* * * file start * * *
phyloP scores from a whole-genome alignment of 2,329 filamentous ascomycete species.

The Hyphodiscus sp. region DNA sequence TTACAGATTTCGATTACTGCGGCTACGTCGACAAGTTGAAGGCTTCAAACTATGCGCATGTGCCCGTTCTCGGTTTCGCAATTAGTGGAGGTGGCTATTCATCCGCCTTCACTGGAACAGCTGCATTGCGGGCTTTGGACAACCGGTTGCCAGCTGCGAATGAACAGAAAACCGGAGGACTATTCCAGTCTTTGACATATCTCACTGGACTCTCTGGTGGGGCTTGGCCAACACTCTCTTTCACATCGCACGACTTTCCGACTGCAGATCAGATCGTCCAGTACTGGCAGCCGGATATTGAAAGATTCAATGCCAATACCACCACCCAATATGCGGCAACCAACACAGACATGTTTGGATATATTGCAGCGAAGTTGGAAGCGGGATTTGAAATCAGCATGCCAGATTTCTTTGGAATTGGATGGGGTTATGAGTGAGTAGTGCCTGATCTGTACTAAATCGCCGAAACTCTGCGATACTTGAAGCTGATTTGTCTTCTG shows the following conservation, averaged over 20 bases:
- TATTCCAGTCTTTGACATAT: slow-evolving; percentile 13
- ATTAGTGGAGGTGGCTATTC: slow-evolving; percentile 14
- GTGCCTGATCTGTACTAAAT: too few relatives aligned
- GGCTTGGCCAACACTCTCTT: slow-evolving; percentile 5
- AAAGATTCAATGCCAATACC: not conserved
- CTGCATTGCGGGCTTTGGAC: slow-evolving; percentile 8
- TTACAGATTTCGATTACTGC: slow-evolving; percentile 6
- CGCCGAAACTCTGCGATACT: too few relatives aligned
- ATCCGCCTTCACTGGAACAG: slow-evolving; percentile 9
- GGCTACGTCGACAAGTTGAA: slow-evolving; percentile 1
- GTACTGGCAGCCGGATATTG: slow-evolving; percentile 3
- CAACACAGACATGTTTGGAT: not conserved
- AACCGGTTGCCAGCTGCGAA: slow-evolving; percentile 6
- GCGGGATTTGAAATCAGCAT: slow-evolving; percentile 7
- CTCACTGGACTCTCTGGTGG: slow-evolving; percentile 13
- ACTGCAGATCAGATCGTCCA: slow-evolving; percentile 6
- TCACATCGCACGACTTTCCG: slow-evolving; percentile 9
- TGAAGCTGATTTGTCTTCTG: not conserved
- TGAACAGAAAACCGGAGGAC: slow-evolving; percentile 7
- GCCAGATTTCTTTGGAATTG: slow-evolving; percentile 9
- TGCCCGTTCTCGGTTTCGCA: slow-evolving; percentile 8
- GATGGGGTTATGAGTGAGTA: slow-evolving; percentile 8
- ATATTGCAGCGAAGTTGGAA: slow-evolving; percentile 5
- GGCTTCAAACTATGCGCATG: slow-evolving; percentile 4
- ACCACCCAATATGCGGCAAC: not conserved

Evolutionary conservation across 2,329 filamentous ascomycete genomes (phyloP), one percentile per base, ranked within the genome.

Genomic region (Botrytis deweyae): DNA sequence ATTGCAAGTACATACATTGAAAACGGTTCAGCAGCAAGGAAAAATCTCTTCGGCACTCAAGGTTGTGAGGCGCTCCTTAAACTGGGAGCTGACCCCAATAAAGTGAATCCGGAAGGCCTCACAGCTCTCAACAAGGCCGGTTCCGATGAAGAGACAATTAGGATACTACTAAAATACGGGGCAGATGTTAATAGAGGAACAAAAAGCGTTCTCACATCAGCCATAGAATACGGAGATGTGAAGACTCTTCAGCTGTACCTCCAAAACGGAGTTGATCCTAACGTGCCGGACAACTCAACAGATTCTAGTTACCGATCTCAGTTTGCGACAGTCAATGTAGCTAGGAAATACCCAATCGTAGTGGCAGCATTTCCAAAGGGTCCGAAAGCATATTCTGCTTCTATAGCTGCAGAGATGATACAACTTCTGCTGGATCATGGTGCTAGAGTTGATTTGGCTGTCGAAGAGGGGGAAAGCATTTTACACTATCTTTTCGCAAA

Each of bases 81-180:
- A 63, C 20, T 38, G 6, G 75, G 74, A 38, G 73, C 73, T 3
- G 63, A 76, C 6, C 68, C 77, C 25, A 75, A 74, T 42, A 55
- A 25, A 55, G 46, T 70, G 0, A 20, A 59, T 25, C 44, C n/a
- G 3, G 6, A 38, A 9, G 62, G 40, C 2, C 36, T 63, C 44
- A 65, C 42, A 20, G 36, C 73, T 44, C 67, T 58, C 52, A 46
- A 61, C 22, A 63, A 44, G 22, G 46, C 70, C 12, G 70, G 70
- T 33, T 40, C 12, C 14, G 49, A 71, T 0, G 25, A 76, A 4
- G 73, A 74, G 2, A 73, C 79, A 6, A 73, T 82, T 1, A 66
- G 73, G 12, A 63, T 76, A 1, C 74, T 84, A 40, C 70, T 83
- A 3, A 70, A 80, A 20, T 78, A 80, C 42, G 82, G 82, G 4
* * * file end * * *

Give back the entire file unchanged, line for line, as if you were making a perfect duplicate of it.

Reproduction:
phyloP scores from a whole-genome alignment of 2,329 filamentous ascomycete species.

The Hyphodiscus sp. region DNA sequence TTACAGATTTCGATTACTGCGGCTACGTCGACAAGTTGAAGGCTTCAAACTATGCGCATGTGCCCGTTCTCGGTTTCGCAATTAGTGGAGGTGGCTATTCATCCGCCTTCACTGGAACAGCTGCATTGCGGGCTTTGGACAACCGGTTGCCAGCTGCGAATGAACAGAAAACCGGAGGACTATTCCAGTCTTTGACATATCTCACTGGACTCTCTGGTGGGGCTTGGCCAACACTCTCTTTCACATCGCACGACTTTCCGACTGCAGATCAGATCGTCCAGTACTGGCAGCCGGATATTGAAAGATTCAATGCCAATACCACCACCCAATATGCGGCAACCAACACAGACATGTTTGGATATATTGCAGCGAAGTTGGAAGCGGGATTTGAAATCAGCATGCCAGATTTCTTTGGAATTGGATGGGGTTATGAGTGAGTAGTGCCTGATCTGTACTAAATCGCCGAAACTCTGCGATACTTGAAGCTGATTTGTCTTCTG shows the following conservation, averaged over 20 bases:
- TATTCCAGTCTTTGACATAT: slow-evolving; percentile 13
- ATTAGTGGAGGTGGCTATTC: slow-evolving; percentile 14
- GTGCCTGATCTGTACTAAAT: too few relatives aligned
- GGCTTGGCCAACACTCTCTT: slow-evolving; percentile 5
- AAAGATTCAATGCCAATACC: not conserved
- CTGCATTGCGGGCTTTGGAC: slow-evolving; percentile 8
- TTACAGATTTCGATTACTGC: slow-evolving; percentile 6
- CGCCGAAACTCTGCGATACT: too few relatives aligned
- ATCCGCCTTCACTGGAACAG: slow-evolving; percentile 9
- GGCTACGTCGACAAGTTGAA: slow-evolving; percentile 1
- GTACTGGCAGCCGGATATTG: slow-evolving; percentile 3
- CAACACAGACATGTTTGGAT: not conserved
- AACCGGTTGCCAGCTGCGAA: slow-evolving; percentile 6
- GCGGGATTTGAAATCAGCAT: slow-evolving; percentile 7
- CTCACTGGACTCTCTGGTGG: slow-evolving; percentile 13
- ACTGCAGATCAGATCGTCCA: slow-evolving; percentile 6
- TCACATCGCACGACTTTCCG: slow-evolving; percentile 9
- TGAAGCTGATTTGTCTTCTG: not conserved
- TGAACAGAAAACCGGAGGAC: slow-evolving; percentile 7
- GCCAGATTTCTTTGGAATTG: slow-evolving; percentile 9
- TGCCCGTTCTCGGTTTCGCA: slow-evolving; percentile 8
- GATGGGGTTATGAGTGAGTA: slow-evolving; percentile 8
- ATATTGCAGCGAAGTTGGAA: slow-evolving; percentile 5
- GGCTTCAAACTATGCGCATG: slow-evolving; percentile 4
- ACCACCCAATATGCGGCAAC: not conserved

Evolutionary conservation across 2,329 filamentous ascomycete genomes (phyloP), one percentile per base, ranked within the genome.

Genomic region (Botrytis deweyae): DNA sequence ATTGCAAGTACATACATTGAAAACGGTTCAGCAGCAAGGAAAAATCTCTTCGGCACTCAAGGTTGTGAGGCGCTCCTTAAACTGGGAGCTGACCCCAATAAAGTGAATCCGGAAGGCCTCACAGCTCTCAACAAGGCCGGTTCCGATGAAGAGACAATTAGGATACTACTAAAATACGGGGCAGATGTTAATAGAGGAACAAAAAGCGTTCTCACATCAGCCATAGAATACGGAGATGTGAAGACTCTTCAGCTGTACCTCCAAAACGGAGTTGATCCTAACGTGCCGGACAACTCAACAGATTCTAGTTACCGATCTCAGTTTGCGACAGTCAATGTAGCTAGGAAATACCCAATCGTAGTGGCAGCATTTCCAAAGGGTCCGAAAGCATATTCTGCTTCTATAGCTGCAGAGATGATACAACTTCTGCTGGATCATGGTGCTAGAGTTGATTTGGCTGTCGAAGAGGGGGAAAGCATTTTACACTATCTTTTCGCAAA

Each of bases 81-180:
- A 63, C 20, T 38, G 6, G 75, G 74, A 38, G 73, C 73, T 3
- G 63, A 76, C 6, C 68, C 77, C 25, A 75, A 74, T 42, A 55
- A 25, A 55, G 46, T 70, G 0, A 20, A 59, T 25, C 44, C n/a
- G 3, G 6, A 38, A 9, G 62, G 40, C 2, C 36, T 63, C 44
- A 65, C 42, A 20, G 36, C 73, T 44, C 67, T 58, C 52, A 46
- A 61, C 22, A 63, A 44, G 22, G 46, C 70, C 12, G 70, G 70
- T 33, T 40, C 12, C 14, G 49, A 71, T 0, G 25, A 76, A 4
- G 73, A 74, G 2, A 73, C 79, A 6, A 73, T 82, T 1, A 66
- G 73, G 12, A 63, T 76, A 1, C 74, T 84, A 40, C 70, T 83
- A 3, A 70, A 80, A 20, T 78, A 80, C 42, G 82, G 82, G 4